Hamline Art Professor Who Showed Image of Muhammad Lawyers Up

The Prophet Muhammad Receiving Revelation from the Angel Gabriel by Rashid al-Din Ṭabib (Edinburgh University Library)

by Bruce Bawer

It started last Oct. 6, when an adjunct instructor at Hamline University in St. Paul, Minnesota, showed the students in her online course on “World Art” two Islamic works containing images of Muhammad. One Muslim student complained to the professor, and then to administrators, that it was “Islamophobic” to show these works in class. Before long, on the basis of this single complaint, the administrators had cut the teacher loose and were publicly bad-mouthing her.

In an article about the case that appeared here on Jan. 5, shortly after the story went public, I wrote that the fired educator, whose name had thus far been kept out of the media, appeared from online course listings to be one Erika López Prater. Why hadn’t she come forward? Was she worried that the notoriety would damage her career? In my article’s closing paragraph, I urged her to speak up: “You’re a serious but criminally underpaid educator who’s been outrageously wronged by fatuous, cowardly administrators who are lavishly compensated for enforcing identity-group despotism. The blow they’ve struck against free speech and liberal education can’t be allowed to stand.”

I was far from alone in writing about the Hamline case. It made headlines worldwide. On Jan. 8, the New York Times ran its own big, splashy piece. Although the Gray Lady these days is more PC than ever, its article treated the professor sympathetically, noting that “several Islamic art scholars” found nothing offensive about her actions. It was in the Times article that the identity of the professor was confirmed for the first time. As I had surmised, she is Erika López Prater. And now, to my delight, she’s struck back at the Hamline halfwits in a big way — namely, with a lawsuit in which she’s suing the college’s trustees on seven counts: religious discrimination, reprisal, breach of contract, promissory estoppel (reneging on a job offer), defamation, intentional infliction of emotional distress, and violation of Minnesota’s Whistleblower Act.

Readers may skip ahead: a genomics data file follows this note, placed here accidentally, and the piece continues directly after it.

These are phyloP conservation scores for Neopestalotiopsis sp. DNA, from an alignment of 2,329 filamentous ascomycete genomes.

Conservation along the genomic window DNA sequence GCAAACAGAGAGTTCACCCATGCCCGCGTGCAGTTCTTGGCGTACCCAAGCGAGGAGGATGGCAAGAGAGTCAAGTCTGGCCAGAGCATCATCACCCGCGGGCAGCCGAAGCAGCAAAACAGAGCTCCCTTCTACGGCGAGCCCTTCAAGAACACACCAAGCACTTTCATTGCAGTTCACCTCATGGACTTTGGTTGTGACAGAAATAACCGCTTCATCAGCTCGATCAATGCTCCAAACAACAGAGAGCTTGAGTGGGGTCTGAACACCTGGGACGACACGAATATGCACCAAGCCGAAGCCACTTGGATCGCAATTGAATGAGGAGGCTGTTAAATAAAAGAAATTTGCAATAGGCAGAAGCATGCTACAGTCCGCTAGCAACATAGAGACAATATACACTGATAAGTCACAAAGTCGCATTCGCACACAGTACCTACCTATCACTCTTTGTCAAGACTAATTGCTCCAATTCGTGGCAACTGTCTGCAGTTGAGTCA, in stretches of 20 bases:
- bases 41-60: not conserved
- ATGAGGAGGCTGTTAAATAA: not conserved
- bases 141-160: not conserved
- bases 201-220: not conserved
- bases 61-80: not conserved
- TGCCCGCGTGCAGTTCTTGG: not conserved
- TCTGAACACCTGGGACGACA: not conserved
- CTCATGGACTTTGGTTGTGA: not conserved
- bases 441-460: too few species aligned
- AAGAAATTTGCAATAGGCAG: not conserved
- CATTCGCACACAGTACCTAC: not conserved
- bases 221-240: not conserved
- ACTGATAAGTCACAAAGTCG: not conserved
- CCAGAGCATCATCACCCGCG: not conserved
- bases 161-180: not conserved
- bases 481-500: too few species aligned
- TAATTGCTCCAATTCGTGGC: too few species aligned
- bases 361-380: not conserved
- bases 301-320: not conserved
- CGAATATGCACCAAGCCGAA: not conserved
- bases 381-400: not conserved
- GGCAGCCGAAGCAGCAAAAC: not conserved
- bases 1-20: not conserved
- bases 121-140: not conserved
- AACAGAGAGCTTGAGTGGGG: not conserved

The complaint, which is available online, points out that López Prater’s course syllabus warned that she would “introduce students to several religious traditions,” which meant viewing “depictions of holy figures (for example, the Prophet Muhammad, Jesus Christ, and the Buddha).” Students with “questions or concerns” were invited to contact her and to skip class for the day if they had religious objections to viewing such images. Both López Prater’s department head, Allison Baker, and university administrators approved of the syllabus and were fine with displaying images of Muhammad. Indeed, Baker was so satisfied with López Prater that on Sept. 21, she invited her to return in the spring, writing in an email that students had said “nothing but wonderful things” about her teaching.

Then came the fateful day. López Prater showed her students the 14th-century Persian painting The Prophet Muhammad Receiving Revelation from the Angel Gabriel and the 16th-century Turkish painting Muhammad, Shown with a Veiled Face and Halo, at Mount Hira. The class would have passed without incident if not for that one student, Aram Wedatalla, whose “outrage” over the two artworks was treated respectfully by López Prater, who “explained the educational purpose for displaying the images.” Wedatalla, who also happened to be president of Hamline’s Muslim Student Association, was not satisfied by that explanation.

Nor was she mollified by the fact that she could have skipped that day’s class. On the contrary, she “was enraged that López Prater showed the images at all, to anyone.” In short, as the complaint puts it: “By her statements and actions, Wedatalla wanted to impose her specific religious views on López Prater, non-Muslim students, and Muslim students who did not object to images for the Prophet Muhammad — a privilege granted to no other religion or religious belief at Hamline.”

The complaint goes on to detail the numerous ways in which people at Hamline proceeded to appease Wedatalla. At Baker’s suggestion, López Prater sent Wedatalla a written apology for having caused her discomfort. After telling López Prater that “a Muslim person had described López Prater’s actions as ‘shitting on Islam’” and that “Muslim staff were threatening to resign,” Dean of Liberal Arts Marcela Kostihova “recommended that López Prater apologize in class.” López Prater did so. But to no avail. Baker withdrew the offer for a spring course.